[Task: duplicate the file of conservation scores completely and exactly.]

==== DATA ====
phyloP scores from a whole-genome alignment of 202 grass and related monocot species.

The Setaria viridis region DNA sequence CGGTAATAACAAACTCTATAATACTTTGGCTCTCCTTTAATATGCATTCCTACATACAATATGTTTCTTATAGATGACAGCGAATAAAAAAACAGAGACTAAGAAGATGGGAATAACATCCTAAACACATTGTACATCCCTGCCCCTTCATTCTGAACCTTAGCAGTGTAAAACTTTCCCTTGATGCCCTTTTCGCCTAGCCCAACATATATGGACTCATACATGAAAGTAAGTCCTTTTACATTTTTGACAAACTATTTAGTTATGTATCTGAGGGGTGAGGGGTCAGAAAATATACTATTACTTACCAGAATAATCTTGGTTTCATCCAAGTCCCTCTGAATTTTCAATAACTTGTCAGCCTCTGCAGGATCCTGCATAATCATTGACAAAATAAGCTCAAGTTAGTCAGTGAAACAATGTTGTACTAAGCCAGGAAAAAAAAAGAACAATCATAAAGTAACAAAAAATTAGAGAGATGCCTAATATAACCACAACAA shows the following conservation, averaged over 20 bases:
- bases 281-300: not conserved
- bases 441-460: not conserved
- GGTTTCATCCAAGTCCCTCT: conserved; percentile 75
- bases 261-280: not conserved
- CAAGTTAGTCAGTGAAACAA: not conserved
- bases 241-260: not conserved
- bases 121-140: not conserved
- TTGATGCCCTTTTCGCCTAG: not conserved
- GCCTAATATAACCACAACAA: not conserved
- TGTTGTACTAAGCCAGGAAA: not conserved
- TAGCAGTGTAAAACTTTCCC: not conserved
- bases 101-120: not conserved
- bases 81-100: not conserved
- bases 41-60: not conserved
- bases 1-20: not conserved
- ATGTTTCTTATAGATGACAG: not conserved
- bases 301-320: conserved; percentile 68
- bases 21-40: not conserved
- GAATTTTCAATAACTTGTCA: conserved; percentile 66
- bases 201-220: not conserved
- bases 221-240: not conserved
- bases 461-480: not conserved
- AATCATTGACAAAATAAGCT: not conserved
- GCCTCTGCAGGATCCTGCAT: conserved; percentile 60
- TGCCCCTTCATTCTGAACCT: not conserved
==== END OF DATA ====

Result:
phyloP scores from a whole-genome alignment of 202 grass and related monocot species.

The Setaria viridis region DNA sequence CGGTAATAACAAACTCTATAATACTTTGGCTCTCCTTTAATATGCATTCCTACATACAATATGTTTCTTATAGATGACAGCGAATAAAAAAACAGAGACTAAGAAGATGGGAATAACATCCTAAACACATTGTACATCCCTGCCCCTTCATTCTGAACCTTAGCAGTGTAAAACTTTCCCTTGATGCCCTTTTCGCCTAGCCCAACATATATGGACTCATACATGAAAGTAAGTCCTTTTACATTTTTGACAAACTATTTAGTTATGTATCTGAGGGGTGAGGGGTCAGAAAATATACTATTACTTACCAGAATAATCTTGGTTTCATCCAAGTCCCTCTGAATTTTCAATAACTTGTCAGCCTCTGCAGGATCCTGCATAATCATTGACAAAATAAGCTCAAGTTAGTCAGTGAAACAATGTTGTACTAAGCCAGGAAAAAAAAAGAACAATCATAAAGTAACAAAAAATTAGAGAGATGCCTAATATAACCACAACAA shows the following conservation, averaged over 20 bases:
- bases 281-300: not conserved
- bases 441-460: not conserved
- GGTTTCATCCAAGTCCCTCT: conserved; percentile 75
- bases 261-280: not conserved
- CAAGTTAGTCAGTGAAACAA: not conserved
- bases 241-260: not conserved
- bases 121-140: not conserved
- TTGATGCCCTTTTCGCCTAG: not conserved
- GCCTAATATAACCACAACAA: not conserved
- TGTTGTACTAAGCCAGGAAA: not conserved
- TAGCAGTGTAAAACTTTCCC: not conserved
- bases 101-120: not conserved
- bases 81-100: not conserved
- bases 41-60: not conserved
- bases 1-20: not conserved
- ATGTTTCTTATAGATGACAG: not conserved
- bases 301-320: conserved; percentile 68
- bases 21-40: not conserved
- GAATTTTCAATAACTTGTCA: conserved; percentile 66
- bases 201-220: not conserved
- bases 221-240: not conserved
- bases 461-480: not conserved
- AATCATTGACAAAATAAGCT: not conserved
- GCCTCTGCAGGATCCTGCAT: conserved; percentile 60
- TGCCCCTTCATTCTGAACCT: not conserved